"The Structure and Aim of the Theogony. Fest. there is essentially only the Hesiodic portrait. 160. She is also a goddess who receives and answers men's prayers. For the antiquity of the cult of the Heliconian Muses. 364 n. 6 This has been shown by Nilsson. Mayer in RE s. 141. Hecate's Carian origins are also argued by This content downloaded from 138. Op. the full prerogative of demonstrating her powers. Rel. Her origins appear to lie in the Near East. Hesiod's encounter with the Muses on Helicon had a profound effect on his life (7in. see Paus. Cf. MARQUARDT 429-30). 15 Jan 2014 01:28:13 AM All use subject to JSTOR Terms and Conditions . 22-34. For the joint worship of the Muses and Eros at Thespiae. Among the gods. the characteristic of Hecate most stressed is her closeness to men and her presence in their daily affairs. Both although the Muses limit their attenfunction as KOVpOZp6O(oi. Hesiod and the Near East (Cardiff 1966) 166. 11. Frazer (ed. There is an unusual immediacy to both which suggests that Hesiod knew them as real figures of religious cult. for Hecate. Peter Levi (ed. "Musai" XVI. 1 (1933) cols.6 5 G. Pausanias'Description of Greece (Cambridge 1897. Peter Walcot. Correspondingly. see Martin Nilsson.). then. 656-59). Reprint New York 1965) V. Geneva 1962) 77-80.v. (above. There is external evidence of a strong religious tradition surrounding the Muses. The textual evidence. Hecate overlaps with other deities in the same areas of human endeavor. although of a late date. excavated by the French School from 1881-1891. particularly in Caria. tions to princes (81-82).26. and among men. n. declares Hecate to be a goddess of especial prominence and the object of religious devotion. are numerous. note 5) 397.3 and Plutarch (Amat. and Gesch. 147-48 and 150-52. discusses some untraditional elements in Hesiod's accounts of the Muses and Hecate. Middlesex. where personal names compounded with her name are common and where monuments. 3. In the exercise of her broad powers.250 PATRICIA A. and West (Theogony) 152. she possesses unique status and honor.). describes in detail the archaeological remains. England 1971) 1. gr.5 We may examine Hesiod's depiction of Hecate in greater depth by comparing it with the archaeological evidence. Pausanias: Guide to Greece (Penguin. 9. note 2) 722. 143 and 369 n.16. Griech. James G. 696-98. (above. of the Muses' temples at Thespiae and in the Grove of the Muses on Helicon.5 on Wed." HIsiode et son influence (Entretiens Fondation Hardt 7. Griechische Feste von religioser Bedeutung (Leipzig 1906) 440. Kirk. S. The Archaeological Evidence Very little can be said with certainty about the early Hecate.31. 1).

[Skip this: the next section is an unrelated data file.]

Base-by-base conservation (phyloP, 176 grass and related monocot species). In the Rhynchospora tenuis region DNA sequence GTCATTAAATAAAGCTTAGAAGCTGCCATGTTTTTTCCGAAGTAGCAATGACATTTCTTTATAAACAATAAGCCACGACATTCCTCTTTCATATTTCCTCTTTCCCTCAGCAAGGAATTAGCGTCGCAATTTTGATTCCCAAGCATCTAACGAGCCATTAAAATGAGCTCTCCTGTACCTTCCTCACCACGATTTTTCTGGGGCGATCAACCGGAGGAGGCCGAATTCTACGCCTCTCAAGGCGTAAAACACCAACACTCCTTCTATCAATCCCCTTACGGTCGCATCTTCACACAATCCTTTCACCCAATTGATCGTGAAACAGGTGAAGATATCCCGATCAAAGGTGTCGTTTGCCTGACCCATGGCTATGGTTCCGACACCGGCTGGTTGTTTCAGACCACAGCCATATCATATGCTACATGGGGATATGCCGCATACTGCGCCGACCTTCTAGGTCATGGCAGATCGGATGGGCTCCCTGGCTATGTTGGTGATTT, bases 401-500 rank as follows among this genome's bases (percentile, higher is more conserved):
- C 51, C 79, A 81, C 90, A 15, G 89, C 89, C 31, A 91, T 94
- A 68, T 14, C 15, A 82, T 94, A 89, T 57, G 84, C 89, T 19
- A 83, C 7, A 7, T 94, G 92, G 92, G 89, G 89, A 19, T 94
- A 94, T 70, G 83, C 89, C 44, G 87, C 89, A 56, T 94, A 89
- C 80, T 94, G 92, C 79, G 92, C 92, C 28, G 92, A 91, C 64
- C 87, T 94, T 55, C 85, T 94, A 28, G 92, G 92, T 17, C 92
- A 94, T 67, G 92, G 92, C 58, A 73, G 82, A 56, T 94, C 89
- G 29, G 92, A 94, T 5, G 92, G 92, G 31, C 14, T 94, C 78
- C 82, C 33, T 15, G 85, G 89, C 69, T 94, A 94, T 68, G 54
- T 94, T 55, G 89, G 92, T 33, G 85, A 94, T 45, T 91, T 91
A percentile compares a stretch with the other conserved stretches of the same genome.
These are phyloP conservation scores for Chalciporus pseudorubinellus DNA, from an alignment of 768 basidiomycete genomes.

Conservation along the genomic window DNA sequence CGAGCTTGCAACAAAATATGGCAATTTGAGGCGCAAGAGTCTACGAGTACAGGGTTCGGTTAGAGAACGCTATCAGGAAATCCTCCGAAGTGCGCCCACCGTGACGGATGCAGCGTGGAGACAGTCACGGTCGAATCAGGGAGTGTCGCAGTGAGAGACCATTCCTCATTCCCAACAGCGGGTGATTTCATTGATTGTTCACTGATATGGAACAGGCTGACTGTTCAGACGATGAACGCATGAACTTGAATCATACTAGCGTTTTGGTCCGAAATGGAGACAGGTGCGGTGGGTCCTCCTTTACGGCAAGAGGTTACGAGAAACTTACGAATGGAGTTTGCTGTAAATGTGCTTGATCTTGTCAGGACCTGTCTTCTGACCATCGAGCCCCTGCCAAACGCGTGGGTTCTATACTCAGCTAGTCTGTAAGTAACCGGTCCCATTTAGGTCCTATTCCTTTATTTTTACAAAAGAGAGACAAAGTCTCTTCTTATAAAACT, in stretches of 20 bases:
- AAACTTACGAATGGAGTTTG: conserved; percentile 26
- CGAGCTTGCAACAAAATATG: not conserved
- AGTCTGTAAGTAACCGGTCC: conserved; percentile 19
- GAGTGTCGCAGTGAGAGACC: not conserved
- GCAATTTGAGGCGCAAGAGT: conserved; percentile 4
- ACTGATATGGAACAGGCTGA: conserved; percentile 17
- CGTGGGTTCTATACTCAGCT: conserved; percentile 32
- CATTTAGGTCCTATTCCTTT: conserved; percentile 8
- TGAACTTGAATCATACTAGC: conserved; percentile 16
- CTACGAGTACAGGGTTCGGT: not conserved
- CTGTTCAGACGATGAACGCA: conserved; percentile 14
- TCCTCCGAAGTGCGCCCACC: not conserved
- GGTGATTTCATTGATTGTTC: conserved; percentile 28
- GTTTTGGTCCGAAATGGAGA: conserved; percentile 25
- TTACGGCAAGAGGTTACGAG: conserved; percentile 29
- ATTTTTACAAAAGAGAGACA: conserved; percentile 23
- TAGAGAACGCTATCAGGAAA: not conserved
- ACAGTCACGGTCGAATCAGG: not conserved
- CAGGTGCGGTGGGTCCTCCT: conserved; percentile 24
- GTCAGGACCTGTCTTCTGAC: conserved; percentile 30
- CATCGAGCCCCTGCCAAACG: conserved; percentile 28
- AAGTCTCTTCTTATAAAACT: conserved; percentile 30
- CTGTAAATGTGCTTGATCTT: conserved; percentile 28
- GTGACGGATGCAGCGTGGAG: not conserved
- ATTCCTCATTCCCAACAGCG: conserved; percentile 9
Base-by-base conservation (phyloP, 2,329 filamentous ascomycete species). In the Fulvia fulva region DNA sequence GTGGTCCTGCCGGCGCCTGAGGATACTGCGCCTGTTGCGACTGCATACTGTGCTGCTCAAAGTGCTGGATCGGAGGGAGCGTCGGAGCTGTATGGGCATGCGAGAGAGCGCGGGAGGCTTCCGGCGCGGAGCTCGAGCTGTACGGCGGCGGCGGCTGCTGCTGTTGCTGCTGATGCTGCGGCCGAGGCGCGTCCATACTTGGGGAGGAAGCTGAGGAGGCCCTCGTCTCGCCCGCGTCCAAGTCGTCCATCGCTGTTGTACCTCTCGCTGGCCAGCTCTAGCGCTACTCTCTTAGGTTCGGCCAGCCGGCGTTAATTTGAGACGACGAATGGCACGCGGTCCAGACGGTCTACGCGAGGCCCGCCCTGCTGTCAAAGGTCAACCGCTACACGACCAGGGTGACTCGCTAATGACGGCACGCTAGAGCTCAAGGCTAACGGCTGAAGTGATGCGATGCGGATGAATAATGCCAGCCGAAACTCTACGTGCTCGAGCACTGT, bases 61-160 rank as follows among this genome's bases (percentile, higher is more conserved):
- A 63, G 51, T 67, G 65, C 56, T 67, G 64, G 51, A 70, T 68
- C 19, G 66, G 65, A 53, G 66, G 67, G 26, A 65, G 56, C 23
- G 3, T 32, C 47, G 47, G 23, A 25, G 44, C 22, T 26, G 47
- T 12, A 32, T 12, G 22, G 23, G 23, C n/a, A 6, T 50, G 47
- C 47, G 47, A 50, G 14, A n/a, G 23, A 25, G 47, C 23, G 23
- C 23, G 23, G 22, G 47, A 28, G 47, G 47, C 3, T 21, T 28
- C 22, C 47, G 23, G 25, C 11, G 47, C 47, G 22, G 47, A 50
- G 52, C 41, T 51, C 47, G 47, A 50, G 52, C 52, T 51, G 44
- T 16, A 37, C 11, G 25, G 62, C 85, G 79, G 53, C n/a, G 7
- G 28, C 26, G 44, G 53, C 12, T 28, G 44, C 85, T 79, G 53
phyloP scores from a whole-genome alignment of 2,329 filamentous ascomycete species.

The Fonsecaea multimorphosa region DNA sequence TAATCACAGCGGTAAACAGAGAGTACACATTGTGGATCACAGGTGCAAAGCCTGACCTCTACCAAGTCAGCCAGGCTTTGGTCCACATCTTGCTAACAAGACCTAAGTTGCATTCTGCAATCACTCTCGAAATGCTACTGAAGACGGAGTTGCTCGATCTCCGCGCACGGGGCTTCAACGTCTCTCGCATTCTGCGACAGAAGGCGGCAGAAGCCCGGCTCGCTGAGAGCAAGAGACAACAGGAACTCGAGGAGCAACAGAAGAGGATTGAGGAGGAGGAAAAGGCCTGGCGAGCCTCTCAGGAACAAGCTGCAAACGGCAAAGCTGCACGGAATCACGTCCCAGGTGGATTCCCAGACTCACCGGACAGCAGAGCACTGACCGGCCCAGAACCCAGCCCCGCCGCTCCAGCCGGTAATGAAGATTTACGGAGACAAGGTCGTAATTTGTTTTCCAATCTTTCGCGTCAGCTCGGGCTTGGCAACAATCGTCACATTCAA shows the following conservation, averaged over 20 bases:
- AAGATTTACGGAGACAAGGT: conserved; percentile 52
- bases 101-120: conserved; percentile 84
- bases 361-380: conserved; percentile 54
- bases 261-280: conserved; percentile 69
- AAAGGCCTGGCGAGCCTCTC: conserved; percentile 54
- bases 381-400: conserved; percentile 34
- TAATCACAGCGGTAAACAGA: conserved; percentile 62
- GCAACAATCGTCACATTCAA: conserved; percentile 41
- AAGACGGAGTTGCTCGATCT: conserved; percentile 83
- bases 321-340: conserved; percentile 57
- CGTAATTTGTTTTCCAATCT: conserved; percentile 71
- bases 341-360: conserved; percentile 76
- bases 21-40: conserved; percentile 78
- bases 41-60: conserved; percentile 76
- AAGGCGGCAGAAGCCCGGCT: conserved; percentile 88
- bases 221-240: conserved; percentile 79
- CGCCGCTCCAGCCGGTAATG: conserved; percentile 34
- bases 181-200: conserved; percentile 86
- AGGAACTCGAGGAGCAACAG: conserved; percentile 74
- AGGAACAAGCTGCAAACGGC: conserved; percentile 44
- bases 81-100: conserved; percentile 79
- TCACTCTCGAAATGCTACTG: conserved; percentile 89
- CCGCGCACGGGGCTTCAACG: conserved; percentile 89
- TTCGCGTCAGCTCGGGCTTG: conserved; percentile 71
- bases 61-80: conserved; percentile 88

The Carian Hecate was widely worshipped in the East and enjoyed cult-unions with various gods (423-24). was Artemis-Hecate: A. Murray. 'Die Religion der Griechen (1926. Hecate's numerous cults in the Near East and Greece are listed by Steuding in RL s. N. which lasted until the fourth century A.. more in keeping with the later Hecate. but the altar may be seventh. 9 The bustrophedon inscription recording the dedication to Hecate by the prytaneis Euthras and Leodamas is sixth century. Paris 1958) 344-425. A thorough survey of the different types of Hekataea from the fifth century to the Roman era is found in Kraus. "Hekate" 1.264-65.26. made by Alcamenes.10The earliest known representation of Hecate.2). together with Zeus Panamaros. cols.v. S. A History of Greek Sculpture (London 1890) 11. 141. particularly the orgiastic mysteries on Aegina and Samothrace. where Hecate appeared with Apollo as the protectress of entrances. Poseidon and Hermes were worshipped jointly. This temple was part of the early Propylaea. and enjoyed cultunions with various deities. J. 245-46.. which may have dated to the Archaic Period (p. 95-187. suggests that Hecate at Eleusis was identified with Artemis Propylaea. note 6) 11-13. involved features. Hecate enjoyed much of the dignity and political importance accorded her by Hesiod. 8 Annual reAtrai to Hecate on Aegina. see Richardson (supra) 5-12.A POR TRAIT OF HECA TE 251 In Caria. 7).30.30. see Kraus (above.7 Her other eastern cults. including Gaia. depicts the goddess in single Theodor Kraus.5 on Wed. and Nilsson. such as the offering of dogs. The Homeric Hymn to Demeter (Oxford 1974) 155 and 328-29. 1. Richardson (ed. note 5) 111. 2. De Graecorum Nominibus Theophoris (Dissertationes Philologicae Halenses) 20 (1912) 62-67. 398-400. She was the protectress of Stratonicea. note 6) 66-70.). This statue is also discussed by Frazer (above.16. Cultes indigenes en Carie (Bibliotheque des ecoles franqaises d'Athenes et de Rome 188. For the dating of the Hymn to Demeter. For the inscription and a discussion of Hecate's and Apollo's roles as guardians of the gateways at Miletus. This content downloaded from 138. '0 The proper name of the Hecate-Epipyrgidia. Otto Kern.8 The earliest inscriptional evidence for the cult of Hecate is sixth century and occurs on an altar in the temple of Apollo Delphinius at Miletus. 2. were reputed to have been founded by Orpheus (Paus. Fest. however. Griech. 15 Jan 2014 01:28:13 AM All use subject to JSTOR Terms and Conditions . 1885-1888. For Hecate's orgiastic mysteries on Samothrace. Hekate: Studien zu Wesenund Bild der Gottin in Kleinasien und Griechenland (Heidelberg 1960) 24-56.9 She retained this role in the West and a triple statue of her as Hecate-Epipyrgidia stood in the fifth century near the entrance to the Athenian Acropolis on the site of the later temple of Nike (Paus. Cf. A list of names compounded from Hecate (Hekat/o) is included in Ernest Sittig. who shared a temple with Poseidon at the entrance to the sanctuary. n. Berlin 1963) 1. 7Hecate's temple at Stratonicea and her role as protectress of the city with Zeus Panamaros are examined by Alfred Laumonier.D. who proposes a specific sanctuary in which Hecate. see Kraus (above.2).2 (1886-1890).